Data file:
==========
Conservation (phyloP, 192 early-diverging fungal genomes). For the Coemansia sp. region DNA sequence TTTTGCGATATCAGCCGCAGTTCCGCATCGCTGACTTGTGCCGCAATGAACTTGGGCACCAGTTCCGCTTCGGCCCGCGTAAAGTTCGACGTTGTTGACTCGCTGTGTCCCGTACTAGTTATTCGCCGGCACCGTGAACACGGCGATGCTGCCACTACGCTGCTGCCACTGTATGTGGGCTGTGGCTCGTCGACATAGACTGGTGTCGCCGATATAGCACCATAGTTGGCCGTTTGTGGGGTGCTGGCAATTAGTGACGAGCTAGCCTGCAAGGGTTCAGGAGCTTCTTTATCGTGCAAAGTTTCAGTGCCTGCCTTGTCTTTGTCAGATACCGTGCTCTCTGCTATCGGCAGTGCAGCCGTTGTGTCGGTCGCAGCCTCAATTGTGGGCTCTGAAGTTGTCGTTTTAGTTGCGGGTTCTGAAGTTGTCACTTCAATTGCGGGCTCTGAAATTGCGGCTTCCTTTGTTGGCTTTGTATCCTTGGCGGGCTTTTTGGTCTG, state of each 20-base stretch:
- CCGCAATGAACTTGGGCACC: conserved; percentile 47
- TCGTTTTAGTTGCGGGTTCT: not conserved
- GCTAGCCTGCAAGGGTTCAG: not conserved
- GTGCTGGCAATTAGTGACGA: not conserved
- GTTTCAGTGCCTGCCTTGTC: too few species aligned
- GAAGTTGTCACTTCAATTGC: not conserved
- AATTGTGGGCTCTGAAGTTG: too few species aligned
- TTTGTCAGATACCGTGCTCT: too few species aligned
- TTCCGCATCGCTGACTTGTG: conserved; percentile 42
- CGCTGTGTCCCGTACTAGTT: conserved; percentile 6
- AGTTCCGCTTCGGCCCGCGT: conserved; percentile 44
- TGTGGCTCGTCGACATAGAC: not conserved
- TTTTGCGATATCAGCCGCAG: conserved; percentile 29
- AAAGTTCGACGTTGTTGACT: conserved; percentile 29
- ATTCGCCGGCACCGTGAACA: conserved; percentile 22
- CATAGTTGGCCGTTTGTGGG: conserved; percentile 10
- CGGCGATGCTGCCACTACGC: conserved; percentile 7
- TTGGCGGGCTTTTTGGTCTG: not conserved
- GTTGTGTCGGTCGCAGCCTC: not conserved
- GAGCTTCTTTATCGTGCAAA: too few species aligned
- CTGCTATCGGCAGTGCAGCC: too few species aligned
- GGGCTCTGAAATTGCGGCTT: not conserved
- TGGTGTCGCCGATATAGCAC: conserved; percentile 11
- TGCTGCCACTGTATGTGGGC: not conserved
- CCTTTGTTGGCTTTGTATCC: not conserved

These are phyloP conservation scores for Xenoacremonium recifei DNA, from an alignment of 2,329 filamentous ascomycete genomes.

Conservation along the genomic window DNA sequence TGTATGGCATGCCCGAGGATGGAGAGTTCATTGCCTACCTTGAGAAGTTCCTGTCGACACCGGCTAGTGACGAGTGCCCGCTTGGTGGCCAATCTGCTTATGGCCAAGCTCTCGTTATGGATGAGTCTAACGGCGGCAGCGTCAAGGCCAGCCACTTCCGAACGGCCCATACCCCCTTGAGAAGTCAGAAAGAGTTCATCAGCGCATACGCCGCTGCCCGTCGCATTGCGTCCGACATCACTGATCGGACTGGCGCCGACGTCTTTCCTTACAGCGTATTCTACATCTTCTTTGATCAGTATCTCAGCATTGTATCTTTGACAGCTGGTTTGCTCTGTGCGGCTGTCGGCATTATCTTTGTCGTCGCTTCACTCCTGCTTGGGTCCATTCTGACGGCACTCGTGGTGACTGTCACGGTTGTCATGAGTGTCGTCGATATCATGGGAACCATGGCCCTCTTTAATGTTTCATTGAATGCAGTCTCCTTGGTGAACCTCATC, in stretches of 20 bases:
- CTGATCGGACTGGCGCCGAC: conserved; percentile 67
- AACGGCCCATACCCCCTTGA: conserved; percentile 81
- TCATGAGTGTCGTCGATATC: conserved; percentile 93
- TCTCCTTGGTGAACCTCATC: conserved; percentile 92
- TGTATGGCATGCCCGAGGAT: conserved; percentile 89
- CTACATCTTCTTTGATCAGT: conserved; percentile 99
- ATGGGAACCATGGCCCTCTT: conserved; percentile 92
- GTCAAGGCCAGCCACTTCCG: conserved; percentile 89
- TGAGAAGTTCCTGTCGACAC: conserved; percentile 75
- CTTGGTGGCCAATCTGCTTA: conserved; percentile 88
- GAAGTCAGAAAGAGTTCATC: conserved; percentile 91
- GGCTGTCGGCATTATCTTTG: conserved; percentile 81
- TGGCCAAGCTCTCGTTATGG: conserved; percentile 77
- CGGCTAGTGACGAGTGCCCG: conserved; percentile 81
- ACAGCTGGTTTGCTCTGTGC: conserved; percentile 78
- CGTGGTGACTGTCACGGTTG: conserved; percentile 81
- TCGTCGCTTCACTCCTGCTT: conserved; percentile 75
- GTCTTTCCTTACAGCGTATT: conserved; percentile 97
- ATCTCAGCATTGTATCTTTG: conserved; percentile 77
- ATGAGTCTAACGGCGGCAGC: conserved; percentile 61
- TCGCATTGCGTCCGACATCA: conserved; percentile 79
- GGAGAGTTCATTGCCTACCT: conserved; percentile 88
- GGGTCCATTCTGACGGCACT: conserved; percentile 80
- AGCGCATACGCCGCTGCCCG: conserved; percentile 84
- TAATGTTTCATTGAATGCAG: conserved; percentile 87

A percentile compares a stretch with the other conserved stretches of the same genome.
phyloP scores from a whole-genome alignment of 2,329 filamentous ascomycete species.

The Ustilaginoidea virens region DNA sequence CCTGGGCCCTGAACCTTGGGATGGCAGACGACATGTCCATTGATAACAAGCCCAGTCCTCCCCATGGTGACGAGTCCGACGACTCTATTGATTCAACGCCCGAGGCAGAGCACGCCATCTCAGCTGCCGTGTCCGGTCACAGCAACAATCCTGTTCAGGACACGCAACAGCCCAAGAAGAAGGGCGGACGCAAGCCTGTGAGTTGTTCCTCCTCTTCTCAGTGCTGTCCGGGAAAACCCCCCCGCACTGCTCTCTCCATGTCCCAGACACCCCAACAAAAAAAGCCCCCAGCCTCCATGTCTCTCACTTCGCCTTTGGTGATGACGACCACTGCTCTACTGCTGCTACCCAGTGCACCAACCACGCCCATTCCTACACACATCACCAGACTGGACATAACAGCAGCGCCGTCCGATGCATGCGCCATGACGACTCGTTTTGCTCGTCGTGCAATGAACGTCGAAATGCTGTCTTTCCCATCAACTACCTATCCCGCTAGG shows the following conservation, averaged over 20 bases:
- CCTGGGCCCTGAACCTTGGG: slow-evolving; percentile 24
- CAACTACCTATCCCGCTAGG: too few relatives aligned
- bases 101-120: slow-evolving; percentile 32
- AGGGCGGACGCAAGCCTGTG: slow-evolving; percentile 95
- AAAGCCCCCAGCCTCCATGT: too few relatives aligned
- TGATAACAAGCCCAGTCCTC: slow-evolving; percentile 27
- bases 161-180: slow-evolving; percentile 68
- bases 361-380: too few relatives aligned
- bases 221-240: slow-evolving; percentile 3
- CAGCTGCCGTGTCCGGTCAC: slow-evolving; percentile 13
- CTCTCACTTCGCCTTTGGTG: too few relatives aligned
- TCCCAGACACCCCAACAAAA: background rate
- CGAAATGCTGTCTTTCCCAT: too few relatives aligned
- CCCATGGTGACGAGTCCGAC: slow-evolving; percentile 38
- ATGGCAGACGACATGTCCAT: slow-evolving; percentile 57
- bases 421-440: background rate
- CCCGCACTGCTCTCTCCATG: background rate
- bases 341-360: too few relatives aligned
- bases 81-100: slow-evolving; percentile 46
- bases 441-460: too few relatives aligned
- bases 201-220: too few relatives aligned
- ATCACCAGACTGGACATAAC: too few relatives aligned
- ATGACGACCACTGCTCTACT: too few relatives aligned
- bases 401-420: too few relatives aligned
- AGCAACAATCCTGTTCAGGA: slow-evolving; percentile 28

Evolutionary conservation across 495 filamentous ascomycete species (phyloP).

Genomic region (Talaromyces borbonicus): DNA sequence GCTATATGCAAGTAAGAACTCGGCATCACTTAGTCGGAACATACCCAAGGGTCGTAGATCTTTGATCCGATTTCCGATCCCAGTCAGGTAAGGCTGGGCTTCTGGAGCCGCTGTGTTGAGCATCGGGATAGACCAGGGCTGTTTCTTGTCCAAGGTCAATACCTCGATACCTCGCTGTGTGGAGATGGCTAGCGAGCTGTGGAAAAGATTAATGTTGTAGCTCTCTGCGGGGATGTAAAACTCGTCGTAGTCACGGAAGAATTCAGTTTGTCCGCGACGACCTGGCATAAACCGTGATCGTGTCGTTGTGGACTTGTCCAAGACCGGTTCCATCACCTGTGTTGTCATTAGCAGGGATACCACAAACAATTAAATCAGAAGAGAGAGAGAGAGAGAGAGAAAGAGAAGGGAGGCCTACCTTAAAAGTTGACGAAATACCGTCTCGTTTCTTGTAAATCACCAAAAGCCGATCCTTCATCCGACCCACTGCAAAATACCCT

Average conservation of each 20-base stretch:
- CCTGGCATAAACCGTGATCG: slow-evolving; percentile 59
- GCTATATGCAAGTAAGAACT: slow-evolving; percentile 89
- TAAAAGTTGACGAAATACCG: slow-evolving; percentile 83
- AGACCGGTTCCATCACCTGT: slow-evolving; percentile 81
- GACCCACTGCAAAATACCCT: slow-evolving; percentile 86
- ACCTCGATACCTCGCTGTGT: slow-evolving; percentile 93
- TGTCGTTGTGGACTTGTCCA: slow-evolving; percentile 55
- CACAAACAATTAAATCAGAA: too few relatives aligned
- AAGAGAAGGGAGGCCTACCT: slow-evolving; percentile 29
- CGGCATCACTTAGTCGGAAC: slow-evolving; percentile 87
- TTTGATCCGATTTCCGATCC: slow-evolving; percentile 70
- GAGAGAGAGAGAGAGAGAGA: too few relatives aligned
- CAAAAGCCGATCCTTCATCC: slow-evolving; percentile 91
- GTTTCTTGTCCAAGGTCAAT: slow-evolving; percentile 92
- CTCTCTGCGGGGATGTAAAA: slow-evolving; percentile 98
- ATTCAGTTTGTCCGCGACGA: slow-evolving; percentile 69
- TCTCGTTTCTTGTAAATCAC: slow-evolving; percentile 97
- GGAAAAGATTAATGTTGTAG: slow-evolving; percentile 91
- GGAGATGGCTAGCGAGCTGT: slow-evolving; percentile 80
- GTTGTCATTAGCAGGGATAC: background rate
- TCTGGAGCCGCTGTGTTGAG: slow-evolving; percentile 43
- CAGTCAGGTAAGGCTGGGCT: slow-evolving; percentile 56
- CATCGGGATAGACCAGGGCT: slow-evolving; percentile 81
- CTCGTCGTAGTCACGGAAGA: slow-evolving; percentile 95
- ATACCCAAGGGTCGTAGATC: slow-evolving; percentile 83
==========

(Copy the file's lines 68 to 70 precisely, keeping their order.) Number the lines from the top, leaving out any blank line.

- TCCCAGACACCCCAACAAAA: background rate
- CGAAATGCTGTCTTTCCCAT: too few relatives aligned
- CCCATGGTGACGAGTCCGAC: slow-evolving; percentile 38